# The Tongan notation

The Tongan notation was introduced by James Egan Moulton, one of the Methodist missionaries came to Tonga in the 19th century. It is based on “tonic sol-fa” system in which syllables (do, re, mi …) are assigned to the notes. The Tongan notation followed the “movable-do” system in which the “do” moves according to the key. As a result, the interval between the notes (e.g. do-mi) remains the same regardless of the key. For instance, in key C, “do” is C and in key D, “do” is the D.

The Tongan notation’s names were derived from the Tongan numbers’ names. For instance, the number 3 is “tolu”. Therefore the tonic for any key is number 3 and it called “to”, the first syllable of the number 3 “tolu”. One of the advantages for using the numbers is; the number’s value showed the bitch of each note in relation to each other. For instance, the number 5 is bigger than 4 therefore in a same octave the note “ni” (5) is higher than “fa” (4) and the “to” (3) is lower than “fa” (4).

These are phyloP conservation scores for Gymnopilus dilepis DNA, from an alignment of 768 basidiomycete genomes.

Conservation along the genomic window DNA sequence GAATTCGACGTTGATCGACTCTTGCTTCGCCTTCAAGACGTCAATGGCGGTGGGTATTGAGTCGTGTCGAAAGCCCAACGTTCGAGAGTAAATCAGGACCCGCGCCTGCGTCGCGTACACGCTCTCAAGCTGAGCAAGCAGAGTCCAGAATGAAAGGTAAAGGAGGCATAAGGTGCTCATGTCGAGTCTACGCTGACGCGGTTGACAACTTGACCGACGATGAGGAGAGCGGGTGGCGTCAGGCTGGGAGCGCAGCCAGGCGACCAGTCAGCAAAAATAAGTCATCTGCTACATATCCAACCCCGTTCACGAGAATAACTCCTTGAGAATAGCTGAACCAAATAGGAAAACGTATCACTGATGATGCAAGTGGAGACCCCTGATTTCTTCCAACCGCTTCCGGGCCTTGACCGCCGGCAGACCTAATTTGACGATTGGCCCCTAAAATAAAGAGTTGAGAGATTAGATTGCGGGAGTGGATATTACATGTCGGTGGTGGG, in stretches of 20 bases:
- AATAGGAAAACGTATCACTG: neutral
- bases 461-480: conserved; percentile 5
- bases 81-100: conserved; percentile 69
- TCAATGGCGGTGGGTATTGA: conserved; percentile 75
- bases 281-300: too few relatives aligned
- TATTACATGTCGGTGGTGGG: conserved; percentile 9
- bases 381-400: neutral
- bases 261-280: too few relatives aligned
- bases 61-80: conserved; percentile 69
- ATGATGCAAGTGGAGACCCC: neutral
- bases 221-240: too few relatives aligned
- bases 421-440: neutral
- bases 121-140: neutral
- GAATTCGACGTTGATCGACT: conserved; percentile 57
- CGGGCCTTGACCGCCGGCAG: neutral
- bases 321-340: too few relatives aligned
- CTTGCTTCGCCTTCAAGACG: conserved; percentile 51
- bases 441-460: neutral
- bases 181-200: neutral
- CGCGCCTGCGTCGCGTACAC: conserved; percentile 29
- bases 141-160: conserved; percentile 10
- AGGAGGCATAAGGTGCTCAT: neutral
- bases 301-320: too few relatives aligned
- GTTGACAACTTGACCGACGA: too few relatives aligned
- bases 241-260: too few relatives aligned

There are seven note number names in Tongan notations, 3 (to), 4 (fa), 5 (ni), 6 (‘o), 7 (tu), 8 (va), and 9 (hi). In the key C major, the 3 (to) is the C note. The 4 (fa) is the D note and so forth. The upper C is a 3 (to) with a dot on top to indicate it is the upper octave. Likewise, the lower octave notes are marked with a dot or hook under the numbers.

The Tongan notations names in C major

 Key C C D E F G A B C Solfege do re mi fa sol la ti do’ Tongan numbers 3 tolu 4 fa 5 nima 6 ono 7 fitu 8 valu 9 hiva 3’ tolu Tongan notation 3 to 4 fa 5 ni 6 ‘o 7 tu 8 va 9 hi 3’ to